BSD/386 1.0 was released in March 1993. The company sold licenses and support for it, taking advantage of terms in the BSD License which permitted use of the BSD software in proprietary systems, as long as credit was given to the author. The company in turn contributed code and resources to the development of non-proprietary BSD operating systems. In the meantime, Jolitz had left BSDi and independently released an open source BSD for PCs, called 386BSD.
BSD/386 licenses (including source code) were priced at $995, much less than AT&TUNIX System V source licenses, a fact highlighted in their advertisements. As part of the settlement of USL v. BSDi, BSDI substituted code that had been written for the University's 4.4 BSD-Lite release for disputed code in their OS, effective with release 2.0. By the time of this release, the "386" designation had become dated, and BSD/386 was renamed "BSD/OS". Later releases of BSD/OS also supported SunSPARC-based systems.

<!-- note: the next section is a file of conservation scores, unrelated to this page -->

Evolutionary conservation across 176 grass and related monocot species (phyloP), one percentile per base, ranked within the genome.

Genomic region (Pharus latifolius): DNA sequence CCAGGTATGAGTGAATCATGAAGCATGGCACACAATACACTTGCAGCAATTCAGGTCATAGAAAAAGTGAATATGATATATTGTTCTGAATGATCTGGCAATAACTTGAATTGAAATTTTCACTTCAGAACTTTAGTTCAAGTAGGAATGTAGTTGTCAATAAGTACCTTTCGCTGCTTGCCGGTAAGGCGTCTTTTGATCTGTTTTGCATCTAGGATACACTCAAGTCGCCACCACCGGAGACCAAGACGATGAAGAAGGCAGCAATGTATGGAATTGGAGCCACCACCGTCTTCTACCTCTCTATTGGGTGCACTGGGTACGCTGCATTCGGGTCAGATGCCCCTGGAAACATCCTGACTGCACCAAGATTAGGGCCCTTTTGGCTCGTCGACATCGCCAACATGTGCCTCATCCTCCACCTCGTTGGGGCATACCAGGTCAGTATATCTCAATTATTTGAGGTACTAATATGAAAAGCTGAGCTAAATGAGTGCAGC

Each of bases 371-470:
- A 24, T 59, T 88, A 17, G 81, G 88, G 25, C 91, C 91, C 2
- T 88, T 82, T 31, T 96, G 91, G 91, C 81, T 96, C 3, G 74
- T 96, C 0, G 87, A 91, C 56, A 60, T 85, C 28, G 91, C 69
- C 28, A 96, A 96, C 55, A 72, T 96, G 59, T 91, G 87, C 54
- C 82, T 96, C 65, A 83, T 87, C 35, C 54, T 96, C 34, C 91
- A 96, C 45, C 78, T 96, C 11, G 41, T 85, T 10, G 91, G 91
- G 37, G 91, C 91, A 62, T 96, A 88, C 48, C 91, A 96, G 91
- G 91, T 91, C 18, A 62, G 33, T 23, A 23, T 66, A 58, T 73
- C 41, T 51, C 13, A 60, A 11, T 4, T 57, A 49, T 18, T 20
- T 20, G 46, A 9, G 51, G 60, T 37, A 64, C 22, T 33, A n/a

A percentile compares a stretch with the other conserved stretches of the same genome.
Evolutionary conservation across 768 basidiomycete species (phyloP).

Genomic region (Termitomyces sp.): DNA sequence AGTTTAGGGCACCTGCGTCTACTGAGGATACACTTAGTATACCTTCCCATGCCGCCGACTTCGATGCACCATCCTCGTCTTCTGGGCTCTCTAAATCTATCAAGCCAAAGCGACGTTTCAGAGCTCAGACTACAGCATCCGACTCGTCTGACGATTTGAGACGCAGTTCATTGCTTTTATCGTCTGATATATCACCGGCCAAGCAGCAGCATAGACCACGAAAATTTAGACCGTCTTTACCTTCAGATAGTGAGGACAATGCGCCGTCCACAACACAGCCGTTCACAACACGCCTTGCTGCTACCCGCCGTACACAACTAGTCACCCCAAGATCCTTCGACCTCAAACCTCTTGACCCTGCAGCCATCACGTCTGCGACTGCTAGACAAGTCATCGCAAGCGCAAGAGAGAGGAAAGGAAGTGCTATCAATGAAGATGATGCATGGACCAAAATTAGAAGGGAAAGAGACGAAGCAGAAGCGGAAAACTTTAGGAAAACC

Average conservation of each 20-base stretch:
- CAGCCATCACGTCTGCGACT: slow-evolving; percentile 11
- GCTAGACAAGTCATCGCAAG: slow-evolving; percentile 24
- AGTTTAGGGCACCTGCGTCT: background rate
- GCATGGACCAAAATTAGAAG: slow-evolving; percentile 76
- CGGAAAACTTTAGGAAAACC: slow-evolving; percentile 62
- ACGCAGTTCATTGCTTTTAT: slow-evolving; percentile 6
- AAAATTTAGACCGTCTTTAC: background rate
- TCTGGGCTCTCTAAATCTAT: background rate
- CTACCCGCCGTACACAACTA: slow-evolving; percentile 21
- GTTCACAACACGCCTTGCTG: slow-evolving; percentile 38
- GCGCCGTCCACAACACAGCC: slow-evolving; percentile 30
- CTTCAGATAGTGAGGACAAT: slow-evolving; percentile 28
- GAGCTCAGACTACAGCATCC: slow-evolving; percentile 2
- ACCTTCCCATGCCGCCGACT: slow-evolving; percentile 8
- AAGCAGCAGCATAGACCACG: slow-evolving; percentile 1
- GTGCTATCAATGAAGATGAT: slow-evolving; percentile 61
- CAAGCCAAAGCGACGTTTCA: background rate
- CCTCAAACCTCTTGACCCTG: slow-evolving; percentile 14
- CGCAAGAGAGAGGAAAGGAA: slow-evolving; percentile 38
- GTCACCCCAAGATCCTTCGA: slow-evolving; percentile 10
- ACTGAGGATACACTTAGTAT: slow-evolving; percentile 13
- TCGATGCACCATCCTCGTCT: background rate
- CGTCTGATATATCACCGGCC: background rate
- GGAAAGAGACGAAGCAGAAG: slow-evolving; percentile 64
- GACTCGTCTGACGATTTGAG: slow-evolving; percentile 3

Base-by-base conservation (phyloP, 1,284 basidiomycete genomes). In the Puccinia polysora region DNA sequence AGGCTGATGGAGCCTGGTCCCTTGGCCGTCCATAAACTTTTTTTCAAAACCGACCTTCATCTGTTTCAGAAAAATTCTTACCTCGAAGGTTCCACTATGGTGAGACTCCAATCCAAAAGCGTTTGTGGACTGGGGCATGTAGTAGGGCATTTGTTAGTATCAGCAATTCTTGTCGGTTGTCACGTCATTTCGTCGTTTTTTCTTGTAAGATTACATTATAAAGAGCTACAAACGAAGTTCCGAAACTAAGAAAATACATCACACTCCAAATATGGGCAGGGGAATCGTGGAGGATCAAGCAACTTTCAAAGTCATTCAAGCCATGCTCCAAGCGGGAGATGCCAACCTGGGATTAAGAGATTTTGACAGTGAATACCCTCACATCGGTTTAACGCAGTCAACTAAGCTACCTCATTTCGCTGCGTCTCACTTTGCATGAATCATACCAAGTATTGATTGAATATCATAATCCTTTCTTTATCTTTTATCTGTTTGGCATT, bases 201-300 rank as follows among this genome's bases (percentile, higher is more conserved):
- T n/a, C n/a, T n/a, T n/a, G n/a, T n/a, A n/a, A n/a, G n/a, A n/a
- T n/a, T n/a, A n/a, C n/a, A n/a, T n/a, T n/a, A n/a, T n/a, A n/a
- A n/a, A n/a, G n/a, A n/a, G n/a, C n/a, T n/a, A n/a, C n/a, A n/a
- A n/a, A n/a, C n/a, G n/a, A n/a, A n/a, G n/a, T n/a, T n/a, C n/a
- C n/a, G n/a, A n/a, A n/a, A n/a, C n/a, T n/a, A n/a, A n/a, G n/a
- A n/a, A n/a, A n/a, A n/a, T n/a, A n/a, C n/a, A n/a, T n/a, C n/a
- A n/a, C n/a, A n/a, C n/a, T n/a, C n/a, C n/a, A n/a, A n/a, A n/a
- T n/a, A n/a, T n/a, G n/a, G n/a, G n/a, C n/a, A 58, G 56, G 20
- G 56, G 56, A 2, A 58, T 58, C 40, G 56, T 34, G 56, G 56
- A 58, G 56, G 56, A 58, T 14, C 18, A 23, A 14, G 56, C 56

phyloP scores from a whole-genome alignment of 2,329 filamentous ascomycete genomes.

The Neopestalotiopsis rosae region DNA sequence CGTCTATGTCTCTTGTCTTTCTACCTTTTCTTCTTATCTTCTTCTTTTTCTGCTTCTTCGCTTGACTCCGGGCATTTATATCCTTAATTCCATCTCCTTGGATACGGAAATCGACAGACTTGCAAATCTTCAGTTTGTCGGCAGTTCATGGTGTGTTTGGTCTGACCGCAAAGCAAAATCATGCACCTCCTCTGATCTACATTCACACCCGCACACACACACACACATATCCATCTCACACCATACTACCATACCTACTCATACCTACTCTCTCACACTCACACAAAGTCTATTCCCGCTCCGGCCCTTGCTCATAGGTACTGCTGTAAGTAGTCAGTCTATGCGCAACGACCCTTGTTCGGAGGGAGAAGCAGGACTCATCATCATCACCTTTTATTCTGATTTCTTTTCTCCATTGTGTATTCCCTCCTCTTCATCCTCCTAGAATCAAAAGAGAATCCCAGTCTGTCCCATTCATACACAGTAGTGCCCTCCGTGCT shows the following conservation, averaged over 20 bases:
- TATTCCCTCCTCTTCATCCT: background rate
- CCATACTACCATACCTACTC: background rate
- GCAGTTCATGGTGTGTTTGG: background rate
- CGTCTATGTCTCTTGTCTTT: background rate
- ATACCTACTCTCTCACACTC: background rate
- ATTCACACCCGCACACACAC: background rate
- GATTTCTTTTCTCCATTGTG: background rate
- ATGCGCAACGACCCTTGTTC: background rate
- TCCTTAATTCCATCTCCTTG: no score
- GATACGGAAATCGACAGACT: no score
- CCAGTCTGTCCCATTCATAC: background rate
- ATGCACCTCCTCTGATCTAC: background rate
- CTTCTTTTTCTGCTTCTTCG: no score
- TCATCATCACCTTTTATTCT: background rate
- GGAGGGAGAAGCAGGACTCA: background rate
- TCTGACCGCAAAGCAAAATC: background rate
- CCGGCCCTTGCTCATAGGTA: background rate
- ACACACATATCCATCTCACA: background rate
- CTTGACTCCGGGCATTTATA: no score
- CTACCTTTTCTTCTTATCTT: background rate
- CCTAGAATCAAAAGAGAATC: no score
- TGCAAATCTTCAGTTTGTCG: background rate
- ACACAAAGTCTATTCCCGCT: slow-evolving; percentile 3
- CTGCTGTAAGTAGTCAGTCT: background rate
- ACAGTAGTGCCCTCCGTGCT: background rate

The marketing of BSD/OS became increasingly focused on Internet server applications. However, the increasingly tight market for Unix-compatible software in the late 1990s and early 2000s hurt sales of BSD/OS. On one end of the market, it lacked the certification of the Open Group to bear the UNIX trademark, and the sales force and hardware support of the larger Unix vendors. Simultaneously, it lacked the negligible acquisition cost of the open source BSDs and Linux. BSD/OS was acquired by Wind River Systems in April 2001. Wind River discontinued sales of BSD/OS at the end of 2003, with support terminated at the end of 2004.